I grew up in Los Angeles and continue to work there as a studio artist, teacher, and illustrator. I exhibit locally and internationally. I’ve been active in the printmaking community since I began practicing print in 2011, during my undergraduate years at Cal State Northridge. I am currently head of the Valley Print Studio, which I founded in 2013. In my own work, I create visual poems about the connection between ideas, bodies, and characters. I do this by emphasizing and reimagining the represented contact point between these things. Whether in print, drawing, or painting, my sensibility as an artist is deeply influenced by the methods and aesthetics of printmaking. For me, composition is a process of drafting, layering, and varying.
I want my paintings to speak for themselves. I look for a certain power and simplicity in my work, images that work at a gut level which also invite a wry, humorous look at life. I like to challenge bland emotions and poke fun at sacred cows.The roots of my work are in expressionism; my influences are from everywhere: a childhood in West Africa, French political posters of May 1968, Topolski’s sketchbooks, Munakata’s woodcuts. I also admire Chinese brush painting with its object of capturing a single Zen moment in a few simple brush strokes.My themes are grounded in everyday life, in my experience of life as a woman. As an artist I like to work within the traditions of art and history, at the same time to play with its icons and stretch its boundaries. My subjects are landscapes and people, animals and flowers, dancers and musicians, a celebration of life.Art for me is not only about life but a way of adding to it, exploring it. I think with my brush. I think about the marks I make. I want to blow fresh air into established ways of looking at life and constantly to redefine myself and my relationship to the traditions of art.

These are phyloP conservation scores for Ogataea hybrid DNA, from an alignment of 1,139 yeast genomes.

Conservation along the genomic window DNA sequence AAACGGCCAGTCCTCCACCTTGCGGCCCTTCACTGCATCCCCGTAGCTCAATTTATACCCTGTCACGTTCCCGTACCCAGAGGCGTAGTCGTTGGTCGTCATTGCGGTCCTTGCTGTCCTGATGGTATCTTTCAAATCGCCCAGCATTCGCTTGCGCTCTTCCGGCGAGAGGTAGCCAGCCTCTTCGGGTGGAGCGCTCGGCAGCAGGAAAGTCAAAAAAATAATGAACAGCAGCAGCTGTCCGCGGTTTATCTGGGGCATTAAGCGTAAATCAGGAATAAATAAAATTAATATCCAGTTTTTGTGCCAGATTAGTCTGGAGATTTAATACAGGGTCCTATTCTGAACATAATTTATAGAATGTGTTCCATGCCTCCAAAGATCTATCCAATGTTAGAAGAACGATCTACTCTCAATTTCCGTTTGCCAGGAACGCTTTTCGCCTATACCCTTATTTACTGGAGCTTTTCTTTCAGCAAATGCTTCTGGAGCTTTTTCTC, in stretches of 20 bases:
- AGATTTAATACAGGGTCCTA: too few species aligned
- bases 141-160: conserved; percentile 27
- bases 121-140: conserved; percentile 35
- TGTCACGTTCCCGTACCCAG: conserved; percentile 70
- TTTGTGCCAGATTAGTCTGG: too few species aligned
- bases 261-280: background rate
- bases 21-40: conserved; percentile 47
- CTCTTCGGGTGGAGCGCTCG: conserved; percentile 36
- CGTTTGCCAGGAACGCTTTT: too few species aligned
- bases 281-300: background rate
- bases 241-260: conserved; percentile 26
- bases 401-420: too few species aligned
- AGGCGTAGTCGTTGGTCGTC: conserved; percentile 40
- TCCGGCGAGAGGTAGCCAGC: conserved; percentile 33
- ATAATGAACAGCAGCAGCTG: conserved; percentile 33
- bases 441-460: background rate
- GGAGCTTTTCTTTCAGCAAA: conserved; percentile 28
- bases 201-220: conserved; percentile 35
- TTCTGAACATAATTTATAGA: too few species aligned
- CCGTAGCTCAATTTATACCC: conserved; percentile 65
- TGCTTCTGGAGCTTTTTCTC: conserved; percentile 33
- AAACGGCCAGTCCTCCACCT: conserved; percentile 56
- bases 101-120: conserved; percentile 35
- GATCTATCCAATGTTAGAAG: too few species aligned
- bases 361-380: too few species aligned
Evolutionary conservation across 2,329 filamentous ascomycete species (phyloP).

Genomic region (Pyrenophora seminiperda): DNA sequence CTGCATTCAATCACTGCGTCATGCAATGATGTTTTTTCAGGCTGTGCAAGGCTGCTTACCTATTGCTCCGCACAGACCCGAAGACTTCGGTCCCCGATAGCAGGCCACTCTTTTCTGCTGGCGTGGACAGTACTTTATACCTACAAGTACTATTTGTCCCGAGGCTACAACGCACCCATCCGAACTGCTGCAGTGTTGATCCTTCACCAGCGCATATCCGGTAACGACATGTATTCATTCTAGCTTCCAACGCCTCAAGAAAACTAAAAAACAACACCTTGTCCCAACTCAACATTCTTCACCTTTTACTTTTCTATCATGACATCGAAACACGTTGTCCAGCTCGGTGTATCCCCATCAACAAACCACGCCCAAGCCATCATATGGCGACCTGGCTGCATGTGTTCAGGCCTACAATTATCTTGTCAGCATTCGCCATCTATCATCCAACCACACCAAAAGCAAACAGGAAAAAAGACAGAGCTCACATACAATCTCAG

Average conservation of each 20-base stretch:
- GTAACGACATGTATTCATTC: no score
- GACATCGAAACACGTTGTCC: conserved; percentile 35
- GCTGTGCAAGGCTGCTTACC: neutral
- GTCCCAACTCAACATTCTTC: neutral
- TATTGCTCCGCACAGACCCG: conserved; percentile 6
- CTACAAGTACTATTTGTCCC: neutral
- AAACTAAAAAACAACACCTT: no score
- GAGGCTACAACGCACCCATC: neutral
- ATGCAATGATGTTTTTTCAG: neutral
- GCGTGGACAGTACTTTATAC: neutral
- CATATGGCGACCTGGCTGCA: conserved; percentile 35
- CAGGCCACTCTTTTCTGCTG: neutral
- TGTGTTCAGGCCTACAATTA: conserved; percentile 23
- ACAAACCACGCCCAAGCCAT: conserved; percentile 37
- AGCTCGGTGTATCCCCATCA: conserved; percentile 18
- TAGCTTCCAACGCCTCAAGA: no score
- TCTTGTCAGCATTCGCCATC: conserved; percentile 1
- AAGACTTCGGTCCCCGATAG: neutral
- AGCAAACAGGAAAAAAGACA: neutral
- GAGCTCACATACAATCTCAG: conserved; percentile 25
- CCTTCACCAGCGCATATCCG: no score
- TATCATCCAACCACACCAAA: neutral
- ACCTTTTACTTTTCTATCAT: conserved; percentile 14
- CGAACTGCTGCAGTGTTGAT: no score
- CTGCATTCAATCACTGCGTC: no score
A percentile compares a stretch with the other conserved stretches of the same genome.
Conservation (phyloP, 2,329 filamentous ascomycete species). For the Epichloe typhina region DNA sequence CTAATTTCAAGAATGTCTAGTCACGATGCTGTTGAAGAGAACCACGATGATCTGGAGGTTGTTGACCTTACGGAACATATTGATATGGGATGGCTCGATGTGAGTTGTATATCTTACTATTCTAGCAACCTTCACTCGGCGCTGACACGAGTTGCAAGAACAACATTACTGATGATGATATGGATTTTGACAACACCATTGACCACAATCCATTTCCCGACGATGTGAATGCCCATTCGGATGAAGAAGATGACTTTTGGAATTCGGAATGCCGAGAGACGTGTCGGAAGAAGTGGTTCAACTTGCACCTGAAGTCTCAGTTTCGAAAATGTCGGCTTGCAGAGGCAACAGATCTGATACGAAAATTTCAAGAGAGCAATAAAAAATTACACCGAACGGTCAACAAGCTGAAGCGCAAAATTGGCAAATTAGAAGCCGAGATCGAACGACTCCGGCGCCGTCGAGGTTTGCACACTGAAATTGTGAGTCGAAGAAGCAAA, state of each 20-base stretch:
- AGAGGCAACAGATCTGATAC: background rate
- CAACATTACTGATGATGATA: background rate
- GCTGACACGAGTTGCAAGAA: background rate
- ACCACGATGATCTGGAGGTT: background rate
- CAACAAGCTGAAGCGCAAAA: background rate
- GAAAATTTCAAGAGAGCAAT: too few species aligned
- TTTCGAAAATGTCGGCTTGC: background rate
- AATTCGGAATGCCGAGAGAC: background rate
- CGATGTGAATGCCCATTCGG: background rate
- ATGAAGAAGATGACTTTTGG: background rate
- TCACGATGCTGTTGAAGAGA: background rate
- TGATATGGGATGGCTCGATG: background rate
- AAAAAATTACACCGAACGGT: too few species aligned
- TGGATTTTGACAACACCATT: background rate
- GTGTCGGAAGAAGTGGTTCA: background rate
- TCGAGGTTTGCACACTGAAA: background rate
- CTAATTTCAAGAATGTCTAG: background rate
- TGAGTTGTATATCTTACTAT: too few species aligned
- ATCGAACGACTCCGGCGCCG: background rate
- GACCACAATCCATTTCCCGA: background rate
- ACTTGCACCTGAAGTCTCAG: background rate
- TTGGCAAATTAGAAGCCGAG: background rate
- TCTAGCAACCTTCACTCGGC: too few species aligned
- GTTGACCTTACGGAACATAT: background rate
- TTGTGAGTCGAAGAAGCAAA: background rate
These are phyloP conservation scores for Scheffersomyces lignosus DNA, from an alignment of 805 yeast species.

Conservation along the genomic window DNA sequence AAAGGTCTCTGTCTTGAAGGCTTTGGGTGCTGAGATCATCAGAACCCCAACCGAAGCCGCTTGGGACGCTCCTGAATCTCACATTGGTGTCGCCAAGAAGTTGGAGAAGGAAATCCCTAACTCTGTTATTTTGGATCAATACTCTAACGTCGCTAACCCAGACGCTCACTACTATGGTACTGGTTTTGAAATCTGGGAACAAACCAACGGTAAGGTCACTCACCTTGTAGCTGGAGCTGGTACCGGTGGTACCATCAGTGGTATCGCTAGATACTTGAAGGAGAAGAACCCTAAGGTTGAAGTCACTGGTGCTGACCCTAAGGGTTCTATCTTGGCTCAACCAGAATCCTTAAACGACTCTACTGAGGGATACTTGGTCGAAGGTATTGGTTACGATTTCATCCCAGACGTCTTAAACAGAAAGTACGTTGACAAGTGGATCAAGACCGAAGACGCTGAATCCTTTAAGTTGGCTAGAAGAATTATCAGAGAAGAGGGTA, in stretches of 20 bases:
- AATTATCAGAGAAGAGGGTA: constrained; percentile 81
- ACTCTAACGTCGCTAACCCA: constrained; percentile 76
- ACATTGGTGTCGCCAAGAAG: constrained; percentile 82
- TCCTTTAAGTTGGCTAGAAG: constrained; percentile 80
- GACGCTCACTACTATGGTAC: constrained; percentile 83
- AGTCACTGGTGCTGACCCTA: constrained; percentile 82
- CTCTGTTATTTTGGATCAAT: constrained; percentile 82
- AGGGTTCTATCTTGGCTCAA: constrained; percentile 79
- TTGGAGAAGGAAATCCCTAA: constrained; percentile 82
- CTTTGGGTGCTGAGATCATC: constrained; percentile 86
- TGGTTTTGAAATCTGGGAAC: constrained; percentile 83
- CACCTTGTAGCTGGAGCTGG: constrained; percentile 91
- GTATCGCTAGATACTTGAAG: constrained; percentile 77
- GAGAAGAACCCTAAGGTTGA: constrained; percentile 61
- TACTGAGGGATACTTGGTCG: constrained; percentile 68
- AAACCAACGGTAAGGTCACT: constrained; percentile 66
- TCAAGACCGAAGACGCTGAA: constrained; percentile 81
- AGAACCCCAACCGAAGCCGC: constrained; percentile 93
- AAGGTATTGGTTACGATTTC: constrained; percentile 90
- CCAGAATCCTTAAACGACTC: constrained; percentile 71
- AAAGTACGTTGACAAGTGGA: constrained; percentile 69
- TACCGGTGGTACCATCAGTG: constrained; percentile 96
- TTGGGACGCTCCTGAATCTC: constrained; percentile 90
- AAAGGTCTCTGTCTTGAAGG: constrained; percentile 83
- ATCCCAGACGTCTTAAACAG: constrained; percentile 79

In her studio practice, Jennifer Anderson Printz gravitates towards labor- and time-intensive processes from intricate graphite drawings to making thousands of small delicate cuts in paper with an X-acto knive. The artist’s touch is extremely important to her as it creates an intrinsic presence within her work reflecting a fragility of memory and the phenomena of meaning. Her work has been exhibited in solo and group exhibitions across the United States and abroad and has been included in publications as diverse as Tricycle and The Carolina Quarterly. Her project have also included massive mural for the Taubman Museum of Art titled Resolute Understanding of Fragile Things.